The Burglary

Paperback $16.95

Vintage | Oct 07, 2014 | 624 Pages | 5-3/16 x 8 | ISBN 9780804173667

  • Paperback$16.95

    Vintage | Oct 07, 2014 | 624 Pages | 5-3/16 x 8 | ISBN 9780804173667

  • Hardcover$29.95

    Knopf | Jan 07, 2014 | 608 Pages | 6-1/4 x 9-1/4 | ISBN 9780307962959

  • Ebook$13.99

    Vintage | Jan 07, 2014 | 592 Pages | ISBN 9780307962966

Praise

One of the Best Books of the Year, St. Louis Post-Dispatch

Investigative Reporters & Editors (IRE) Book Award Winner

“Rich and valuable.”
—David J. Garrow, The Washington Post
 
“Impeccably researched, elegantly presented, engaging…For those seeking a particularly egregious example of what can happen when secrecy gets out of hand, The Burglary is a natural place to begin.”
—David Oshinsky, New York Times Book Review

“A cinematic account . . . By turns narrative and expository, The Burglary provides ample historical context, makes telling connections and brings out surprising coincidences . . . makes a powerful argument for moral acts of whistle-blowing in the absence of government action.”
San Francisco Chronicle

“An important work, the definitive treatment of an unprecedented and largely forgotten ‘act of resistance’ that revealed shocking official criminality in postwar America. One need not endorse break-ins as a form of protest to welcome this deeply researched account of the burglary at Media. Ms. Medsger’s reporting skill and lifelong determination enabled her to do what Hoover’s FBI could not: solve the crime and answer to history.”
The Wall Street Journal
 
“Riveting and extremely readable. Not just an in-depth look at a moment in history, The Burglary is also extremely relevant to today’s debates over national security, privacy, and the leaking of government secrets to journalists.”
The Huffington Post

“Astonishingly good, marvelously written…the best book I’ve read about either the antiwar movement or Hoover’s FBI; a masterpiece.”
—Daniel Ellsberg

“Ordinary people have the courage and community to defeat the most powerful and punitive of institutions — including the FBI. That’s the unbelievable-but-true story told by Better Medsger, the only writer these long term and brave co-conspirators trusted to tell it. The Burglary will keep you on the edge of your seat right up until you stand up and cheer!”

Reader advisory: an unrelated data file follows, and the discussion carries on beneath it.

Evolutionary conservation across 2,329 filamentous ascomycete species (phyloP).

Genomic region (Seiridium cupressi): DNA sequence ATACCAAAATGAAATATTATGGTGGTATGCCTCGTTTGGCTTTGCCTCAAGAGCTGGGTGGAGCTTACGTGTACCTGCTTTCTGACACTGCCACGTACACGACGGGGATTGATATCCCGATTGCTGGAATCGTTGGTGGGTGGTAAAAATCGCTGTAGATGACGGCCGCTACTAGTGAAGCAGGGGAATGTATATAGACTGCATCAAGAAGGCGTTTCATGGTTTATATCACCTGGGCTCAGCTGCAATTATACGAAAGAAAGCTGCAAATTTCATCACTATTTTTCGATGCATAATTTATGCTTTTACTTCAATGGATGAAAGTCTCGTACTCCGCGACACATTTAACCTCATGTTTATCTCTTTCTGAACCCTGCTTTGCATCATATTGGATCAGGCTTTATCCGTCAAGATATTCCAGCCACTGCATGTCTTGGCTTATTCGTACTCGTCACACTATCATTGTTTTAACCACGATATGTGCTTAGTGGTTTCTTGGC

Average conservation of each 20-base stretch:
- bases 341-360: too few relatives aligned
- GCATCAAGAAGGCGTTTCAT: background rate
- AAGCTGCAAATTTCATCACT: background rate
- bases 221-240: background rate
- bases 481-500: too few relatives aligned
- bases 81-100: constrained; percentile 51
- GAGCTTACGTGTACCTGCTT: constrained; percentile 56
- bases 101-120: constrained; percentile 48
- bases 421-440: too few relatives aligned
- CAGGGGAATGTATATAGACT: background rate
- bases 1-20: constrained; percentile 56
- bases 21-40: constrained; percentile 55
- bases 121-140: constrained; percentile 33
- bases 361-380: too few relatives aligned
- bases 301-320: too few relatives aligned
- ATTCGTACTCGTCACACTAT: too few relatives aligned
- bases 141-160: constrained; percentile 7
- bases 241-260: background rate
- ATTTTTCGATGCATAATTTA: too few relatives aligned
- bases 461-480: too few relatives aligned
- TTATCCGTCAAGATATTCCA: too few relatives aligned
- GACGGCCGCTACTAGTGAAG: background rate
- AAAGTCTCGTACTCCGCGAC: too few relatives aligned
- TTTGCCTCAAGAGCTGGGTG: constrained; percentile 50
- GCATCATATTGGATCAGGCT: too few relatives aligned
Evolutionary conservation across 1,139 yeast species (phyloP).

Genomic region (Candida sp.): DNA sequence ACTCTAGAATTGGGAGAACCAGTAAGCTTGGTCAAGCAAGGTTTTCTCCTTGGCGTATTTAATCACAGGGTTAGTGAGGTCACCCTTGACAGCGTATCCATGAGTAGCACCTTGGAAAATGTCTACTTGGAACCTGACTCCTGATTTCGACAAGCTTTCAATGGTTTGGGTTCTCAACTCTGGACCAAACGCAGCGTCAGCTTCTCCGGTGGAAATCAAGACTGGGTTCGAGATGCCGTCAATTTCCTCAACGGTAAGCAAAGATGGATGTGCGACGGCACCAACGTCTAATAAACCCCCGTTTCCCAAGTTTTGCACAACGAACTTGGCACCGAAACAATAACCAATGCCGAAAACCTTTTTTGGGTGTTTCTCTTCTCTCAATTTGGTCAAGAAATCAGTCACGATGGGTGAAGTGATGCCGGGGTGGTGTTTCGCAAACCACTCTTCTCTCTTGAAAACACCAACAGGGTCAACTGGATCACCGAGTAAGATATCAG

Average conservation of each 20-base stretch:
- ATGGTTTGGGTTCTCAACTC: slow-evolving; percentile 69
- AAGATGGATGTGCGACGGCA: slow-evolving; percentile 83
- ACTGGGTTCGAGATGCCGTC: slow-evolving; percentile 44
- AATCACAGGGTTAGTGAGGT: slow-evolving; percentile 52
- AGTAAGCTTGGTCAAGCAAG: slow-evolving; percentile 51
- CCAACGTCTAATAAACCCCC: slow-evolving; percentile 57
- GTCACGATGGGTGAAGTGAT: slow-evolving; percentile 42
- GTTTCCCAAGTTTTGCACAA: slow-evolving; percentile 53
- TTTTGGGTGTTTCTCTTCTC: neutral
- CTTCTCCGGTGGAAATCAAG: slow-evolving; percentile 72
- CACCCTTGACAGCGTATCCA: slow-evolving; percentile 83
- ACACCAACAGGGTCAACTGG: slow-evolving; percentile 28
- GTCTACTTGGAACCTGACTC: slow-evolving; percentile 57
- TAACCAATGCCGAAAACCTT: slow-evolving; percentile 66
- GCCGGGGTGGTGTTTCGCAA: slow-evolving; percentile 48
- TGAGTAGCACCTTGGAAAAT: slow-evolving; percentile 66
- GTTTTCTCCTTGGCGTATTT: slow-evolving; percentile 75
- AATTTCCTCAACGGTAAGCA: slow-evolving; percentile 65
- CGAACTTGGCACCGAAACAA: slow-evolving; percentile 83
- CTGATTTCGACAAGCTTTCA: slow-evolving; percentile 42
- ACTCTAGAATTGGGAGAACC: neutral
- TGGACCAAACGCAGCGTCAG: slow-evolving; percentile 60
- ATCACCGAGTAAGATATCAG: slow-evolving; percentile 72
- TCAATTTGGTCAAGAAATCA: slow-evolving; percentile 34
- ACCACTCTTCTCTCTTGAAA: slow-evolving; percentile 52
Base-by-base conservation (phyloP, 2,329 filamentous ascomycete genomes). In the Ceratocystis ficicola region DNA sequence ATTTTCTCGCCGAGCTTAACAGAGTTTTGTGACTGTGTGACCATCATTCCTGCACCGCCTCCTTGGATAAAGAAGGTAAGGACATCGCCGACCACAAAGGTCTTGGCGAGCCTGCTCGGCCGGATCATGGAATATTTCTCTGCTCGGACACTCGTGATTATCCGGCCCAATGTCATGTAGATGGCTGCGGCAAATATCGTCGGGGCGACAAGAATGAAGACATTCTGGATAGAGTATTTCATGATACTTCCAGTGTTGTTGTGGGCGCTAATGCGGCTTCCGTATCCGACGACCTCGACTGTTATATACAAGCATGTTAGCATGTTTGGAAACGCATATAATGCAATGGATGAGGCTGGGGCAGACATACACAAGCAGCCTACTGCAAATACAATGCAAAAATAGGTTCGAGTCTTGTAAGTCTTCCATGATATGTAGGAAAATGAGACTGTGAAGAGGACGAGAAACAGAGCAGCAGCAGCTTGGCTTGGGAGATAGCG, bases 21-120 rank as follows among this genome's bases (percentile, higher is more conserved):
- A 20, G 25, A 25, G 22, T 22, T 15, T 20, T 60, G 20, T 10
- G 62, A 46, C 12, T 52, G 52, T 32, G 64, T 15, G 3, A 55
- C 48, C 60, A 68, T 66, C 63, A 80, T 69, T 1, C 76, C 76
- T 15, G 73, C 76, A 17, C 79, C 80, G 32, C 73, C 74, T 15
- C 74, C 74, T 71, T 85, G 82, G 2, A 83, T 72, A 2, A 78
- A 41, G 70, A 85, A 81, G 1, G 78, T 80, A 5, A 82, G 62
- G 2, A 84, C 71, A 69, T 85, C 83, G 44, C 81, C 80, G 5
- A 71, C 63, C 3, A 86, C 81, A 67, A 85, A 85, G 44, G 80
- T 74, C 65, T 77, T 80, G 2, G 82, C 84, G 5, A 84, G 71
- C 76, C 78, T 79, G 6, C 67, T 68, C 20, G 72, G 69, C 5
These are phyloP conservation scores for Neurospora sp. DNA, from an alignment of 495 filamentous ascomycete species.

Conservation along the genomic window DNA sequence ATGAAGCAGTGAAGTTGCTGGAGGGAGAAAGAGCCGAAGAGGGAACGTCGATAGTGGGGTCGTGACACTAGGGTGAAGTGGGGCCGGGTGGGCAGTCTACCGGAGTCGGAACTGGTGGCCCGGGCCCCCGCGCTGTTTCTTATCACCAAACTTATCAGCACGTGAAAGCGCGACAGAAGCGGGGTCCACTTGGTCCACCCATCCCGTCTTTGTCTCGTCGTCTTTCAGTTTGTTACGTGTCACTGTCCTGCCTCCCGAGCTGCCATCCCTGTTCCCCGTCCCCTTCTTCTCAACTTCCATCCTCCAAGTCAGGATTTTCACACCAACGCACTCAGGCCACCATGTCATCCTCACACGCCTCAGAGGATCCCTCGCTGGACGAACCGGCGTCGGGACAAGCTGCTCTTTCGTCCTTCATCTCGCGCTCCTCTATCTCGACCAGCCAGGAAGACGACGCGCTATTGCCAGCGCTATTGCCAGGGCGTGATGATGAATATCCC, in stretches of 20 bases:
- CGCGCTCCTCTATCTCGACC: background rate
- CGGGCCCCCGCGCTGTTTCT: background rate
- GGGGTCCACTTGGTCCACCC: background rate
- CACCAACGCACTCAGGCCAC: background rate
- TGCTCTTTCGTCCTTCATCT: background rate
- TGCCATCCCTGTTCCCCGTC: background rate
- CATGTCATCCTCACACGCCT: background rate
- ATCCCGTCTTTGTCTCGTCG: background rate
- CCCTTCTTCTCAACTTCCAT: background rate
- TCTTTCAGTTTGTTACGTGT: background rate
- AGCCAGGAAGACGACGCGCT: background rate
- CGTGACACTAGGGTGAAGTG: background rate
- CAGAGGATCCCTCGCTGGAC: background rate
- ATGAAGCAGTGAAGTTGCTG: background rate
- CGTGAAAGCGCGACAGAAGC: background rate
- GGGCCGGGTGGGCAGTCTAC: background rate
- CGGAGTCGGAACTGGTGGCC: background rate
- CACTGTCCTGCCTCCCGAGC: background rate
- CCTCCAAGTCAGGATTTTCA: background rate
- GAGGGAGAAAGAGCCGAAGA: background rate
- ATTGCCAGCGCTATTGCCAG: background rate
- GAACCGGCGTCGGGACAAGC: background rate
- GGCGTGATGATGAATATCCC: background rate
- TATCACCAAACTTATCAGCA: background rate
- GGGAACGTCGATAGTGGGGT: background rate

—Gloria Steinem
 
“Beautifully told…The Burglary vividly recreates the atmosphere of the era.”
—Aryeh Neier, The New York Review of Books

“The break-in at the FBI offices in Media, Pennsylvania changed history.  It began to undermine J. Edgar Hoover’s invulnerability. Betty Medsger writes a gripping story about the burglary, the burglars, and the FBI’s fervid but fruitless efforts to catch them.  Her story of J. Edgar Hoover’s FBI (and today’s NSA) teaches the dangers of secret power.”
—Frederick A. O. Schwarz, Jr., former Chief Counsel to the U.S. Senate’s Church Committee investigating America’s intelligence agencies and author of the forthcoming Unchecked and Unbalanced
 
“I stayed up until 3 a.m. today. Now it’s nearly 6 p.m. I have not done laundry, paid my bills or washed the dishes. I can’t put the damn book down. What a triumphant piece of work!”
—Rita Henley Jensen, founder and editor-in-chief, Women’s eNews
 
“A riveting account of a little-known burglary that transformed American politics. Medsger’s carefully documented findings underscore how secrecy enabled FBI officials to undermine a political system based on the rule of law and accountability. This is a masterful book, a thriller.”
—Athan Theoharis, author of Abuse of Power: How Cold War Surveillance and Secrecy Policy Shaped the Response to 9/11
  
“In The Burglary, Betty Medsger solves the decades-long mystery the FBI never could: who broke into an FBI office in 1971 and exposed the Bureau’s secret program to stifle dissent? An astonishing and improbable tale of anonymous American heroes who risked their own freedom to secure ours, triggering the first attempt to subject our intelligence agencies to democratic controls. The book couldn’t be more timely given the current furor over a new generation of domestic spying.”
—Michael German, former covert counterterrorism FBI agent
 
 “A masterpiece of investigative reporting. As a writer, I admire the way Betty Medgser has explored every angle of this truly extraordinary piece of history and told it with the compelling tension of a detective story. As an American, I’m grateful to know at last the identities of this improbable crew of brilliant whistle-blowers who are true national heroes. As someone appalled by recent revelations of out-of-control NSA spying, I’m reminded that it has all happened before, and that then, as now, it took rare courage to expose it. This brave group of friends were the Edward Snowdens of their time.” 
—Adam Hochschild, author of King Leopold’s Ghost

“Extraordinary . . . It is impossible to read Betty Medsger’s book without drifting into comparisons between then—when J. Edgar Hoover was the director of the FBI—and now—when Gen. Keith Alexander was the director of the NSA.”
—Firedoglake Book Salon

“Reading [The Burglary] might make you feel . . . like taking a crowbar to the offices of the NSA . . . Gripping . . . [The] timing couldn’t be better.”
—Biographile

“There is joy and fun—and lots of law breaking—in Betty Medsger’s book. The Burglary answers the question long asked and speculated about within Catholic Left, as well as law and order, circles: Who did the 1971 Media, Pa., FBI break-in . . . Fast paced, fascinating . . . studded with timely insights for today’s WikiLeaks, intelligence breaches and NSA scandals.”
—Frida Berrigan, Waging Nonviolence

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